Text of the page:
However, the more recent understanding is that there is no such pure substance as yellow phosphorus and it is actually white phosphorus that contains impurities including red phosphorous. Similarly, even though there are other phosphorus “allotropes” such as black, violet, and scarlet phosphorous according to some literature, it has become clear that these do not qualify as true allotropes either. Scarlet phosphorus, for example, is considered to be fine crystals of red phosphorus. The world of phosphorus allotropes is rather complex.
One dimensional polymeric form of phosphorus allotrope was discovered after the turn of the 21st century. The research team led by Pfitzner and Eckert in Germany obtained a reddish brown solid composed purely of phosphorus, when they treated the adduct of red phosphorous and copper(I) iodide with aqueous solution of potassium cyanide, which removed copper. The analysis revealed that it was a polymer with a unit structure composed of 12 phosphorus atoms connected in tubular fashion (Angew. Chem. Int. Ed. 2004, 43, 4228.). One of them is shown below. By exploring the variation of synthetic conditions, there seems to be a good possibility for the discovery of more new allotropes.
One dimensional polymer composed of phosphorus atoms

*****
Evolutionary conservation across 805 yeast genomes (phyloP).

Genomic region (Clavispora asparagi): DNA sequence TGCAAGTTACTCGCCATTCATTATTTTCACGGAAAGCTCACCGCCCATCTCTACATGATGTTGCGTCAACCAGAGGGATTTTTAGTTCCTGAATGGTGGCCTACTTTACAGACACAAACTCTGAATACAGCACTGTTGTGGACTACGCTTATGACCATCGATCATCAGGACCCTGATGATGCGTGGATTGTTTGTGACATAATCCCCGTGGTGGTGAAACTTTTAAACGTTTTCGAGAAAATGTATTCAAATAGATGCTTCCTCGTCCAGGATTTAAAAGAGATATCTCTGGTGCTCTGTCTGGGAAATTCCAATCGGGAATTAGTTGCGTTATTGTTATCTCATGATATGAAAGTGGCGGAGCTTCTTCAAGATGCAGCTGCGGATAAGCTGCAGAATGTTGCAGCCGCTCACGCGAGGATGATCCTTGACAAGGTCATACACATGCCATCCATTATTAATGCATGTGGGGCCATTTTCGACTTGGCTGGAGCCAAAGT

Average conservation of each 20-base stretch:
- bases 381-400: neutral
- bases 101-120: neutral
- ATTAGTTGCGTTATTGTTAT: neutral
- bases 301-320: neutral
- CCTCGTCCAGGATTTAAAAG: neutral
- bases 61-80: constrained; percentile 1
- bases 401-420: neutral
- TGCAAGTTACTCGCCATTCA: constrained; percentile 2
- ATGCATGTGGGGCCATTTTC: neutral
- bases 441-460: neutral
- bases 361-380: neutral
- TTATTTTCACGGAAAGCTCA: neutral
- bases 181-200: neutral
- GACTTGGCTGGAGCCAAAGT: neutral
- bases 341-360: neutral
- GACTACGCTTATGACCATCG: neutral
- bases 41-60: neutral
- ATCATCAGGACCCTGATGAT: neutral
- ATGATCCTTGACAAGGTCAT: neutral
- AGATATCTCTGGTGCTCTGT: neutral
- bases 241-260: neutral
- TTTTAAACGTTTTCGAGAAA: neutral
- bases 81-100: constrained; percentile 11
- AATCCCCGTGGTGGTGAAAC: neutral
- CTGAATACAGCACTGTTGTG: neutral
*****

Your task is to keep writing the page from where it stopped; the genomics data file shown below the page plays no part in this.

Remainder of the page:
Stabilization by NHC
Nitrogen sits above phosphorus in the periodic table and is most stable in diatomic N2 form. As one might wonder, the diatomic form of phosphorus (P2) is also known. The phosphorus atoms are triply bonded to each other and the bond length is 189.5 pm, which is significantly shorter than ordinary P–P single bond (roughly 220 pm). This “diphosphorus” is formed when white phosphorus is heated to 1100 K, but is also extremely unstable and difficult to be handled. It has been found recently that it undergoes hetero-Diels–Alder reaction with dienes, which could be developed into an effective synthetic strategy for phosphorus-containing compounds.
Then, can the diatomic phosphorus be stabilized by the coordination of NHC just like the aforementioned diatomic silicon? In fact, the Robinson group has already synthesized a stabilized diatomic phosphorus molecule by the almost same approach they employed for silicon (J. Am. Chem. Soc. 2008, 130, 14970.). These are truly the significant impacts that NHC ligands have had in the world of chemical science.